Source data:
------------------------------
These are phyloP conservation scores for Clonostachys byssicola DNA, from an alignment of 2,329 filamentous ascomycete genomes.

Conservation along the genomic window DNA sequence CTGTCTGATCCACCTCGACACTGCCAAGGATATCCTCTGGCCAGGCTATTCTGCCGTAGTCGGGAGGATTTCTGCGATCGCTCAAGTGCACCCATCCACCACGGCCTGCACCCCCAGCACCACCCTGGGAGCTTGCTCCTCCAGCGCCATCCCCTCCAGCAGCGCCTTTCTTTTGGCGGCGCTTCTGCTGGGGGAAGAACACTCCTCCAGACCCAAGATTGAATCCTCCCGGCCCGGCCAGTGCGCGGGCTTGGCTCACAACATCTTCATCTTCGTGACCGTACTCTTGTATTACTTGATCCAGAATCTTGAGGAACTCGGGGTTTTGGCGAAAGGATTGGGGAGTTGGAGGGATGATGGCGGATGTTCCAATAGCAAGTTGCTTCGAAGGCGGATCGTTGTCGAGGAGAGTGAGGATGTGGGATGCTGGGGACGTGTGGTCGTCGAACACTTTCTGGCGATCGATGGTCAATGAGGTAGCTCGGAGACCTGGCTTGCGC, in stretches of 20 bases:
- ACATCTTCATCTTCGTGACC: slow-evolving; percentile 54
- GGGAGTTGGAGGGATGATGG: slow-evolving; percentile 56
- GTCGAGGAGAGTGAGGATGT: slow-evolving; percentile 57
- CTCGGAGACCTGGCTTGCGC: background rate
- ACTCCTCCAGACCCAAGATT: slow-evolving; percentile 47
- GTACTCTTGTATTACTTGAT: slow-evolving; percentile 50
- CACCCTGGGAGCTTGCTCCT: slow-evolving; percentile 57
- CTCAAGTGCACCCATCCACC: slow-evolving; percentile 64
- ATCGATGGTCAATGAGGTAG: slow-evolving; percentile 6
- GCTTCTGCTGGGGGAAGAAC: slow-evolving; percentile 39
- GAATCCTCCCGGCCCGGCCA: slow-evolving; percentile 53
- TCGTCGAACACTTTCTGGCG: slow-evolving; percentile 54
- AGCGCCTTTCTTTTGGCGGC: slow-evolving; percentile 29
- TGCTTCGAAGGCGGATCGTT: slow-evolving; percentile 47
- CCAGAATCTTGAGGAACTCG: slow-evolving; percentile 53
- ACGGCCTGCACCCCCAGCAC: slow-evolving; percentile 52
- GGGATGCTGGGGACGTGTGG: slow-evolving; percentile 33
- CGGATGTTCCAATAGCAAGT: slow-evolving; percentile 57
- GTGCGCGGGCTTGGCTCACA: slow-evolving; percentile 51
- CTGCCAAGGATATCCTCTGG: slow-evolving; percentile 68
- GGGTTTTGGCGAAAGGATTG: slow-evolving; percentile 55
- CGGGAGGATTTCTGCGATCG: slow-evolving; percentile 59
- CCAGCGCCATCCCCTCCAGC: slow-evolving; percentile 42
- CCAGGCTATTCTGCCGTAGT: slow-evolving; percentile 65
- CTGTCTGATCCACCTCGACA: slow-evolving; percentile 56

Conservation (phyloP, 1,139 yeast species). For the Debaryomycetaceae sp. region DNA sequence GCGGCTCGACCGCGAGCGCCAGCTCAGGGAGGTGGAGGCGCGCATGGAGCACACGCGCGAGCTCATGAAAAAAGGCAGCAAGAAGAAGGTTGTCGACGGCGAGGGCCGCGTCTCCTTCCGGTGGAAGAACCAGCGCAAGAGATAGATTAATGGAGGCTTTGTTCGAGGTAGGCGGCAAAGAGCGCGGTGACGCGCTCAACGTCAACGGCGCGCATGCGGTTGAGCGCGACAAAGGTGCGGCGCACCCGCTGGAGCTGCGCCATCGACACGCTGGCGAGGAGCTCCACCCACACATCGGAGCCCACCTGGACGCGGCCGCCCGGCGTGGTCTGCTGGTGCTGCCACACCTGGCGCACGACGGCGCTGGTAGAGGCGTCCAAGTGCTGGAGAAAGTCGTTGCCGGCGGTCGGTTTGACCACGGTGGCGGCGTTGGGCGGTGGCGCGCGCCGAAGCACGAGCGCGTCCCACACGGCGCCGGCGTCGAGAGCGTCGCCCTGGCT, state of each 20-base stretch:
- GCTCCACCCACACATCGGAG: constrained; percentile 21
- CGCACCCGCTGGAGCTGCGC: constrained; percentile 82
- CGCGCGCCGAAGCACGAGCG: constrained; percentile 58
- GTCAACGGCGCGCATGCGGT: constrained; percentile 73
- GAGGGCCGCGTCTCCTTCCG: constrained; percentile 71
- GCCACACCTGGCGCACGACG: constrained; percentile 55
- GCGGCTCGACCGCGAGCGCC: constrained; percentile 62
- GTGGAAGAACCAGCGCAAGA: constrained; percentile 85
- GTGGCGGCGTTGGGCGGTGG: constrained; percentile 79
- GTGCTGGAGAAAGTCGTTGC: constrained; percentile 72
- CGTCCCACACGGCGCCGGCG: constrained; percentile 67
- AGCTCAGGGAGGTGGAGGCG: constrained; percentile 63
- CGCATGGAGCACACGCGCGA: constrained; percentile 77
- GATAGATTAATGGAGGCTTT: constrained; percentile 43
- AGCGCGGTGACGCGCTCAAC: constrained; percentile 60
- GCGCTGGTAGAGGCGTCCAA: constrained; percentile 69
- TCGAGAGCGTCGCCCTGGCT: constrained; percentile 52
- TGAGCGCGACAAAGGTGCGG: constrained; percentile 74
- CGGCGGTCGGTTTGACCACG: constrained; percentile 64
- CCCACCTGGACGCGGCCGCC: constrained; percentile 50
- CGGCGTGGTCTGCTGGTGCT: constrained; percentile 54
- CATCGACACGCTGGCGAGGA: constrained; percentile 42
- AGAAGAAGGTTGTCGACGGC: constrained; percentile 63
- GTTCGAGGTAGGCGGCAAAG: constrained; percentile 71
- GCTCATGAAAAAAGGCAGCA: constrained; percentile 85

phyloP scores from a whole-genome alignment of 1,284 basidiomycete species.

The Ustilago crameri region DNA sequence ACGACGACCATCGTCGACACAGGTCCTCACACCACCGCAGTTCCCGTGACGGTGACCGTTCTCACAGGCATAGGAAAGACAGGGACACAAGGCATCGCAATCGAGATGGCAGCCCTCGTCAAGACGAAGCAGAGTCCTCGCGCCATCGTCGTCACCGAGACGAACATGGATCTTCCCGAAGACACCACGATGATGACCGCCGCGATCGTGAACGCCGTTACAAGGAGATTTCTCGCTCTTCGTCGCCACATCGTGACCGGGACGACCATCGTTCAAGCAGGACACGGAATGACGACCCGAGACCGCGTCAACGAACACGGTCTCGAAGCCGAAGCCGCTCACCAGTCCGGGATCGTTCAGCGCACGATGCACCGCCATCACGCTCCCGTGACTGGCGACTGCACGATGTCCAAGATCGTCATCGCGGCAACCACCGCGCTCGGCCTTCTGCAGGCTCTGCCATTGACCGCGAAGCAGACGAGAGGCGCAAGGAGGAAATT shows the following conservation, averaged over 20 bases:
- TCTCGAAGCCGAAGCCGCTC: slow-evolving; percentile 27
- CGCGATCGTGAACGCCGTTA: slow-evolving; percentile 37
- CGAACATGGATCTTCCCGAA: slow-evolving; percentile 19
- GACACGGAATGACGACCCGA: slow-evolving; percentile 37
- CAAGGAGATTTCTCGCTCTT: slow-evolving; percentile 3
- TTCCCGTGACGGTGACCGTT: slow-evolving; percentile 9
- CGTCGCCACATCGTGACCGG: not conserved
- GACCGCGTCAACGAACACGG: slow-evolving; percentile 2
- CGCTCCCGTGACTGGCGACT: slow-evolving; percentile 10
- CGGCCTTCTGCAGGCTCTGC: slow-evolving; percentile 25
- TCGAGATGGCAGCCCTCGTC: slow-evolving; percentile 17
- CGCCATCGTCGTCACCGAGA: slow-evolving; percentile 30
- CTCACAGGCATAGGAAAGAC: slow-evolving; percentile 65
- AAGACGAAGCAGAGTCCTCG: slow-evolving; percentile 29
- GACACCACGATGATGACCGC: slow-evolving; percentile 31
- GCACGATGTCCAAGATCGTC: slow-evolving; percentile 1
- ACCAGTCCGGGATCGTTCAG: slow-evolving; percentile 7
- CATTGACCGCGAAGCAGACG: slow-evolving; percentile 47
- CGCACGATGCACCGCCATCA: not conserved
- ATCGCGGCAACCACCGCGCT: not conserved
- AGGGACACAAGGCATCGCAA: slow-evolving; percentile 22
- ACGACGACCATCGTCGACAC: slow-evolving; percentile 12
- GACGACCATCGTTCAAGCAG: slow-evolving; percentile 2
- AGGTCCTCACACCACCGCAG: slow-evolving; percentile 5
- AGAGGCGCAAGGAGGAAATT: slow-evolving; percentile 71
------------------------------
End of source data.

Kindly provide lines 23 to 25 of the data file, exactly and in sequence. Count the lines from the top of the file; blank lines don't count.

- GGGTTTTGGCGAAAGGATTG: slow-evolving; percentile 55
- CGGGAGGATTTCTGCGATCG: slow-evolving; percentile 59
- CCAGCGCCATCCCCTCCAGC: slow-evolving; percentile 42